That evolution can be hard for enterprise development teams. They have established processes that determine how software is written, tested, approved and signed off for release. According to Rose: “Those pieces are starting to merge. COVID is accelerating that because a lot of those processes were reliant on a lot of manual intervention and a lot of manual work. Teams are being forced to re-evaluate and rethink how they do that in a world where everyone is in a different place.”
How does remote working change this?
The current pandemic has been challenging for software development. As Rose points out, existing manual processes have been exposed by the need for everyone to work remotely. ET asked Rose if CircleCI has added anything to its solutions to make remote working easier for customers.
Rose said: “We haven’t necessarily added anything in specific. The system has always been designed around helping teams that are distributed. Our team has always been distributed from a development perspective. Even before COVID, we ran a fully distributed team on the R&D side.
“Where you have a dedicated fleet, you have to manage that fleet. You have to have a team and resources available to care for that fleet constantly. Sometimes that fleet is available, sometimes it’s behind the firewall, and sometimes that means you need to punch through it using a VPN. There’s a lot of variables and a lot of things that can go wrong in that process.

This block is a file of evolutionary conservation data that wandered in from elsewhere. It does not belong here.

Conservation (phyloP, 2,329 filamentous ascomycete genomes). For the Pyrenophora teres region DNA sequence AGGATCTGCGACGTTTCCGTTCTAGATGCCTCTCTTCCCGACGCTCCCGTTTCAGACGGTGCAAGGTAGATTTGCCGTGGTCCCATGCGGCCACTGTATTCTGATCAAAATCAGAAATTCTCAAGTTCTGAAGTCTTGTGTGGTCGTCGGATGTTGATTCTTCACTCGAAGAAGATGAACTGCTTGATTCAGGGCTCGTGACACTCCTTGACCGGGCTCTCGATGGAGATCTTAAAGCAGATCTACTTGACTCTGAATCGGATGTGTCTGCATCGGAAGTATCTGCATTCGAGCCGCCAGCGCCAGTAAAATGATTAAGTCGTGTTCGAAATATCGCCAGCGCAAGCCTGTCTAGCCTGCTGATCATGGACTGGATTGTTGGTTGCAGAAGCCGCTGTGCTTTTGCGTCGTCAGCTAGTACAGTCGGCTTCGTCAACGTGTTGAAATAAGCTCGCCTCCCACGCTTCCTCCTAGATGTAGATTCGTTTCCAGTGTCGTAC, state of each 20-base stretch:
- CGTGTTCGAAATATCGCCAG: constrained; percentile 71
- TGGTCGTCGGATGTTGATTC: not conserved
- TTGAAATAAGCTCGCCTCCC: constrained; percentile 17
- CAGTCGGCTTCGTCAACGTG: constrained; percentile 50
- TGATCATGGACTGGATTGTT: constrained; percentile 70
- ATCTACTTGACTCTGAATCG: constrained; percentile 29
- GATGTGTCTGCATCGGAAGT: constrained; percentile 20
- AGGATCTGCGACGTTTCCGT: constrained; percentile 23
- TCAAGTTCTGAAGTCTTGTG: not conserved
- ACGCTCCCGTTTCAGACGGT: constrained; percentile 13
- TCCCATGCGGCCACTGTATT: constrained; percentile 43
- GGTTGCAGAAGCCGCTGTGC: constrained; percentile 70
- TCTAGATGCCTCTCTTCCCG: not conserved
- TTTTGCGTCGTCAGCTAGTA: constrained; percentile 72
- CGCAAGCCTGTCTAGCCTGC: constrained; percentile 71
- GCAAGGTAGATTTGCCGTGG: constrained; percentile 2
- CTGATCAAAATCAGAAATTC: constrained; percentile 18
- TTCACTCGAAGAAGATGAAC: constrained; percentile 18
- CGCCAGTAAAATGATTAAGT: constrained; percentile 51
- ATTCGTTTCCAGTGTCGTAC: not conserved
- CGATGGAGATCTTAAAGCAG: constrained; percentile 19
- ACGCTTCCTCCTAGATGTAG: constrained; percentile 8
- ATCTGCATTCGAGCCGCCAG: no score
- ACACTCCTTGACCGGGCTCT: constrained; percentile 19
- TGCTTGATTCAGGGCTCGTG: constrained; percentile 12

“One of the benefits from a CircleCI perspective is that we’ve always been multi-tenant and cloud-native at the core. We’ve built the system to be infinitely available with the resources you need, irrespective of the size and the nature of those resources. We’ve always built it to be a system that is available, irrespective of where you are. You can tune it any which way you want from a security perspective.
“It’s designed at its core to allow for that developer who’s not sitting in the office to be able to use the platform in the same way that somebody who’s sitting at their desk on the 50th floor might be doing. We’re deeply integrated into the distributed toolset, version control systems and chat notification systems. Its fungibility and availability that makes it really unique and special in the remote use cases.”
Security teams and DevOps pipelines
There is a lot of talk in the industry about including security teams into the DevOps chain. Some see it as a “nice to have.” What they should be doing is seeing it as a necessity. But how do you include those security teams? How do you get them to build their own pipelines that deal with testing and security?
Rose replied: “We’re always thinking about security as a team and as a user of the system. As more and more teams are trying to shift left, they’re taking more of that security use case and more of that security, scanning and vulnerability scanning and moving it upstream. They are automating it into the CI/CD pipeline.”